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How Roland Emmerich Snuck A Second F-Bomb Into Moonfall And Still Kept His Movie PG-13

One of the most infamous rules set by the MPAA when it comes to swearing in movies is that if you’re going to drop the f-bomb, you only get to do it once if you want to keep a PG-13 rating. This leads to a whole bunch of filmmakers getting creative, both with how they use that one instance and how they skirt around any other moments where that word could crop up. However, Roland Emmerich was crafty with how he snuck a second f-bomb into his Halle Berry-led disaster epic Moonfall, while also keeping that blockbuster-friendly rating.

As I was on hand for the press day promoting Lionsgate’s Moonfall, it was too tempting not to ask about the subject of a very profane space shuttle that was featured. Normally, the audience probably wouldn’t think anything of this. However, the gag arrives well into a movie that’s seemed to have already used its f-bomb privilege, thanks to John Bradley’s Dr. K.C. Houseman dropping it within the first act. That apparently wasn’t a problem, as Roland Emmerich told CinemaBlend how he was surprised by the lack of obstacles with including that moment: 

I thought there would be a huge pushback, and there wasn’t. They were like totally fine with it. We already had ‘Screw The Moon’, and they kind of said yes to it.

Right there, Mr. Emmerich seems to have the same thought process as most of the audience, right down to having an alternative graphic ready to go. When former astronauts Halle Berry and Patrick Wilson need a ship in a hurry to investigate what’s on the moon, the former shuttle Endeavour is the quick fix solution that’s needed for a tight turnaround. This leads to the scene where that museum piece is found defaced with tons of graffiti, most notably including the message “Fuck The Moon.” If the MPAA had pushed back as anticipated, here’s the TV-edit friendly replacement you would have seen, which eventually found a home among the trailers marketing the film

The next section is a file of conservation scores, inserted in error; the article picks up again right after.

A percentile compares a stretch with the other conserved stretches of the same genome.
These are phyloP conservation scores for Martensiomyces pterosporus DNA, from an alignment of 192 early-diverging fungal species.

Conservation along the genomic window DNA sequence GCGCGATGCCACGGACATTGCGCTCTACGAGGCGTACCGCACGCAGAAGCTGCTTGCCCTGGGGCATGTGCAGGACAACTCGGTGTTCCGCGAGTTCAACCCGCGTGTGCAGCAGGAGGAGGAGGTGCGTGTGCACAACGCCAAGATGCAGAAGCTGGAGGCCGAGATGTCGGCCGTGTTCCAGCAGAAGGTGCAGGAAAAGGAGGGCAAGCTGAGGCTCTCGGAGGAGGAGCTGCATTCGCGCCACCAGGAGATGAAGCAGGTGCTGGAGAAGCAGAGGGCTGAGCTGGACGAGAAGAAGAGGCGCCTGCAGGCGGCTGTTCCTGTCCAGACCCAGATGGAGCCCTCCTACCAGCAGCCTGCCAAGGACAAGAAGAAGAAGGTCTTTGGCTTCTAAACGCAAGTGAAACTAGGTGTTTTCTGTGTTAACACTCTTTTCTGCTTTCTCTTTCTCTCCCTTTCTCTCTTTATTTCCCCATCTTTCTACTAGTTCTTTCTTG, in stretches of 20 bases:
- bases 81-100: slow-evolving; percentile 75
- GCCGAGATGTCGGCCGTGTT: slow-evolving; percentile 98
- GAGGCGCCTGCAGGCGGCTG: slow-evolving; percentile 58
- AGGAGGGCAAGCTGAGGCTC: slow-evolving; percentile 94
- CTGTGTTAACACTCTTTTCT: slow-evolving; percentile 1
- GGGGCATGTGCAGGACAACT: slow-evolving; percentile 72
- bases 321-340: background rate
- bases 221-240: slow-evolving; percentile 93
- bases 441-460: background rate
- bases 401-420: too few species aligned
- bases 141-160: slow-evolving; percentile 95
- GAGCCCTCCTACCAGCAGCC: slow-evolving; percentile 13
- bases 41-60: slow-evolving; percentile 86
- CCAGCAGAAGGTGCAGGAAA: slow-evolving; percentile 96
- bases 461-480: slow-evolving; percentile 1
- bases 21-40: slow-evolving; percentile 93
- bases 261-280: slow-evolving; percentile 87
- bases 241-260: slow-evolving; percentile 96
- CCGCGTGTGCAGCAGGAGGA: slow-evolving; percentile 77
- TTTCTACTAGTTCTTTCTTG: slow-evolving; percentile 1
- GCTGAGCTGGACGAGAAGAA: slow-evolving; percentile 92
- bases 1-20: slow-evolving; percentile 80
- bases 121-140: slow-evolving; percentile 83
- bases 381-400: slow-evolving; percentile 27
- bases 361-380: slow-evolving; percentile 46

Space Shuttle Endeavour littered with graffiti in Moonfall.

(Image credit: Lionsgate)

What makes this Moonfall story even funnier is that Roland Emmerich has run into this issue before, with censorship winning out in a big way. In his sci-fi classic Independence Day, there’s an infamous redubbing of Harvey Fierstein’s character saying, “Eh, forget my lawyer,” when talking to Jeff Goldblum in a serious moment of panic. Anyone who can read lips, or a handy ID4 trivia guide, can see the original edit was supposed to play as, “Eh, fuck my lawyer,” meaning that if memory serves correctly, not even one f-bomb was allowed in that blockbuster crowd-pleaser.

It wouldn’t have killed the vibe of the fast-paced Moonfall to have to have zapped that expletive scrawled along the space shuttle. It almost certainly wouldn’t have changed the critical response to the film either, as the end result is exactly what you’d expect from a Roland Emmerich film. So what does keeping one f-bomb really matter when it comes to a situation such as this?

Seeing as the reference was allowed to stay, the bold message allows itself to remain a symbol of humanity’s defiance. Earth is literally allowed to give a flying fuck about its future, and does so in order to stop whatever it is that’s using the Moon to try and kill humanity.  There’s even an exchange between Halle Berry and Patrick Wilson, where they ponder why they didn’t scrub the words off of the shuttle before the mission. Wilson’s character answers that the message kind of grew on him; that’s probably what the studio is counting on with fans of the film, as it's already given out swag with a slightly altered text: 

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Could “Fuck The Moon” be Moonfall’s “Whoop ET’s Ass” moment? This weekend will be the test, as Roland Emmerich’s latest disasterpiece will debut exclusively in theaters, including premium formats like IMAX. It’s one of many upcoming movies looking to usher audiences back to larger than life spectacle, so if that’s your thing, it’s time to plan your movie watching calendar accordingly!

CinemaBlend's James Bond (expert). Also versed in Large Scale Aggressors, time travel, and Guillermo del Toro. He fights for The User.